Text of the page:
Figuring Out Health Insurance After DivorceOne of your first considerations after filing for divorce should be how it will affect your health insurance coverage because most spouses share an insurance plan. If your insurance plan is through your employer, you have little to worry about. You may be able to switch to a cheaper plan if you do not have children to cover. If you were on your former spouse’s health insurance plan, you will lose your insurance coverage. There are several ways to continue your health insurance after divorce, though some plans are expensive.

Joining an Employee Plan

Your own employer should be the first source you consider when looking for health insurance coverage. If your employer provides health insurance, you have likely been notified each year of your option to sign up for the employee plan during the open enrollment period. Your divorce is a qualifying event that allows you to enroll for employee health insurance at any time of the year, as long as you make the request within 30 days after filing for divorce. Employee health insurance is likely the most affordable and stable option you can have.

Individual Plans

Health insurance through work is not an option for some people because:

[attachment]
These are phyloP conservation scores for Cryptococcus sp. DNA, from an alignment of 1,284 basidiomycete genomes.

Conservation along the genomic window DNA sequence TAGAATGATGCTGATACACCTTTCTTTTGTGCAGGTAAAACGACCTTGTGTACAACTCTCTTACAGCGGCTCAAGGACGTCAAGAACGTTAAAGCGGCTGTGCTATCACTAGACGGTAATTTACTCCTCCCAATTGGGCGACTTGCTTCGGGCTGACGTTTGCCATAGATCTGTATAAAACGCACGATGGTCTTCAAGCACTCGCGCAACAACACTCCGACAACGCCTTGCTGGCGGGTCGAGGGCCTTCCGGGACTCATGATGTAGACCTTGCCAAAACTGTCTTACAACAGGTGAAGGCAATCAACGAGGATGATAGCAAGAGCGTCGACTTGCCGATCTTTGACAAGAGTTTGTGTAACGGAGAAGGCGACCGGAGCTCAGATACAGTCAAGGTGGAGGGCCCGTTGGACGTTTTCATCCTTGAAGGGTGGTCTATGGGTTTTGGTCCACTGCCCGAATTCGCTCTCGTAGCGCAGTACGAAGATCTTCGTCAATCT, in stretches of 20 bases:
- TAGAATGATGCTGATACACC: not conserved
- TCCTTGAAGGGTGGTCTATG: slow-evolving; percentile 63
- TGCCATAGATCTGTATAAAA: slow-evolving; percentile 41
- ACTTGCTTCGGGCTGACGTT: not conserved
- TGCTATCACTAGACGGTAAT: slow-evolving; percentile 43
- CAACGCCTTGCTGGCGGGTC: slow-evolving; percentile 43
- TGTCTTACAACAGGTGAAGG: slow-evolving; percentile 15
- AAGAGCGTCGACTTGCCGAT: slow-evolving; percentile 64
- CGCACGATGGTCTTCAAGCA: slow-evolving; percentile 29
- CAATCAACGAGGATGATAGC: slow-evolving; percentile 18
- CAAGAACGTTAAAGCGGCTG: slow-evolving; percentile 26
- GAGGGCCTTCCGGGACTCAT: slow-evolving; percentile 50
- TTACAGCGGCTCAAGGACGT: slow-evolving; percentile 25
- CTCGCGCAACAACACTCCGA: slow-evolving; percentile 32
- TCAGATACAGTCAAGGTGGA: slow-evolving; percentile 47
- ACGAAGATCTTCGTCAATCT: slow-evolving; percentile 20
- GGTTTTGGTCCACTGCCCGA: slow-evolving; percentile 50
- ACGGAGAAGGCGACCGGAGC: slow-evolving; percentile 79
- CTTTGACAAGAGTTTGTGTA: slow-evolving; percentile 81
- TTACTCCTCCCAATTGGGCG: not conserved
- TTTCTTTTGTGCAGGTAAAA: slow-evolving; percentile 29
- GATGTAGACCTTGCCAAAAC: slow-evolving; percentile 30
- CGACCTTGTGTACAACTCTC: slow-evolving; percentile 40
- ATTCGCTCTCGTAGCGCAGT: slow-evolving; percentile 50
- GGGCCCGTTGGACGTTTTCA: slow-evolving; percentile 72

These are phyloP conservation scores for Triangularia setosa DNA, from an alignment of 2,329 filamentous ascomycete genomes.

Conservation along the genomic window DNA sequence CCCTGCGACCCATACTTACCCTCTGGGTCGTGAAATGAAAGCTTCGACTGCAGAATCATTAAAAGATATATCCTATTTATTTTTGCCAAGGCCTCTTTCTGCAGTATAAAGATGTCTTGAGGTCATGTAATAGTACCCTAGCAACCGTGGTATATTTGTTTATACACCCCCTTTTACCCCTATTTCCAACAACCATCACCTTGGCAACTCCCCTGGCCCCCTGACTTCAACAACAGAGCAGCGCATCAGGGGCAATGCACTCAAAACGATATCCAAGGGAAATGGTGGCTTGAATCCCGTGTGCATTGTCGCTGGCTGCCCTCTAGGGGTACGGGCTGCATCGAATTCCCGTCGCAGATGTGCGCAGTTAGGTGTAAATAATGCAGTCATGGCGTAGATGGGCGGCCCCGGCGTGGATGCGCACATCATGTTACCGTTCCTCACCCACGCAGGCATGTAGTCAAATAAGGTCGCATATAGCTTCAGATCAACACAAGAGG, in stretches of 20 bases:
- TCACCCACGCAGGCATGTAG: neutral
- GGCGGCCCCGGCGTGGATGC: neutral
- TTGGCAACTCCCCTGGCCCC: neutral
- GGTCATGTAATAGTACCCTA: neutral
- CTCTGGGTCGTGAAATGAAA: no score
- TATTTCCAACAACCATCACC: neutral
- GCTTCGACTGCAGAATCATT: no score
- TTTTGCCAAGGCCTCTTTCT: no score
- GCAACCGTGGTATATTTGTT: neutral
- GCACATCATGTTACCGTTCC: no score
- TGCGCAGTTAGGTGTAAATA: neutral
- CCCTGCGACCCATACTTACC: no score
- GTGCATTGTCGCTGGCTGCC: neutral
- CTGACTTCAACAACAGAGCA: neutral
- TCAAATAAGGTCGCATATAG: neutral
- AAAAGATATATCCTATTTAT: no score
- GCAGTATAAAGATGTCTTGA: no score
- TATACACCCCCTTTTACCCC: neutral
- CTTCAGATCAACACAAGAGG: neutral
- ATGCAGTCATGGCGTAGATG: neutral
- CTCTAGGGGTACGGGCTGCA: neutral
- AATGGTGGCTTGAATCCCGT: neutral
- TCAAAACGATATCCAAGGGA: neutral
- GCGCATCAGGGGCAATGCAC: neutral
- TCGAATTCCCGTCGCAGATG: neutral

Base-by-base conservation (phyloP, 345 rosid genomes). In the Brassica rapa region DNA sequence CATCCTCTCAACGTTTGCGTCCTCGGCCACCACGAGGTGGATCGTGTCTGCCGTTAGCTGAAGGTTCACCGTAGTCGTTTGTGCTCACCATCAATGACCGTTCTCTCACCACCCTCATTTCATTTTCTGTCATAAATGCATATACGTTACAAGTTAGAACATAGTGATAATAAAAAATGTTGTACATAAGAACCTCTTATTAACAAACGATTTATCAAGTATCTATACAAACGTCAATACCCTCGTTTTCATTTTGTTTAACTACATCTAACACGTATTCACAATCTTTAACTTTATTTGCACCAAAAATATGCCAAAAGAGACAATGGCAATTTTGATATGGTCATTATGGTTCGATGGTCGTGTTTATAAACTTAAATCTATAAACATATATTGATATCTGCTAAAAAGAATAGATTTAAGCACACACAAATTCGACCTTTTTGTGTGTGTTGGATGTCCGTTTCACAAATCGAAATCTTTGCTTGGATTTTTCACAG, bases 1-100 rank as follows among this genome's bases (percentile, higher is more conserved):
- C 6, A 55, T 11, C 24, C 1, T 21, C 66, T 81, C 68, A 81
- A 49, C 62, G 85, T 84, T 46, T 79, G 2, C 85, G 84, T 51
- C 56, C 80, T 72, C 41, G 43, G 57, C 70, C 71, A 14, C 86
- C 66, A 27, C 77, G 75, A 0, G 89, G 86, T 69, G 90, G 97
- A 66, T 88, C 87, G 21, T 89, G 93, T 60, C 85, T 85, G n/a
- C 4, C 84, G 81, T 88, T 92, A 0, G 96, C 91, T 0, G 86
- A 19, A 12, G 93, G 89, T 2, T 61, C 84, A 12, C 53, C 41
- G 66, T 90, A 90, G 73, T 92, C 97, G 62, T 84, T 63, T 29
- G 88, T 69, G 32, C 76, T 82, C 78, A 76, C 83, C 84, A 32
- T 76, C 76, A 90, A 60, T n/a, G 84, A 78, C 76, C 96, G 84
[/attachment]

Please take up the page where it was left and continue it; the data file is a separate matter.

Through the Affordable Care Act, you can shop the health insurance marketplace for an individual plan that you can afford. However, your new insurance plan will not retroactively cover any medical expenses from the time you were removed from your spouse’s plan until you are enrolled in the new plan. It can take weeks for either the insurance provider or state Medicaid office to process your application and respond. You do have a 60-day advance period to start your application if you know you will be losing your health insurance due to divorce.

Continuing Coverage

If you want to remain on your former spouse’s insurance plan with the same benefits, you can apply for continuing coverage with the insurer. Continuing coverage prevents a gap in your insurance, but it is only temporary: 

You are responsible for paying the entire insurance premium, which can be as much as 102 percent of the group rate if using COBRA. To apply for continuing coverage, you must contact your former spouse’s employer and insurer within 30 days after filing for divorce.

Planning for Health

You must consider the future cost of health insurance when settling the financial aspects of your divorce. A DuPage County divorce attorney at Calabrese Associates, PC, can help you determine how you will continue your health insurance coverage after divorce. Schedule a consultation by calling 630-393-3111.

Source:

https://insurance.illinois.gov/healthinsurance/continueSpouse.pdf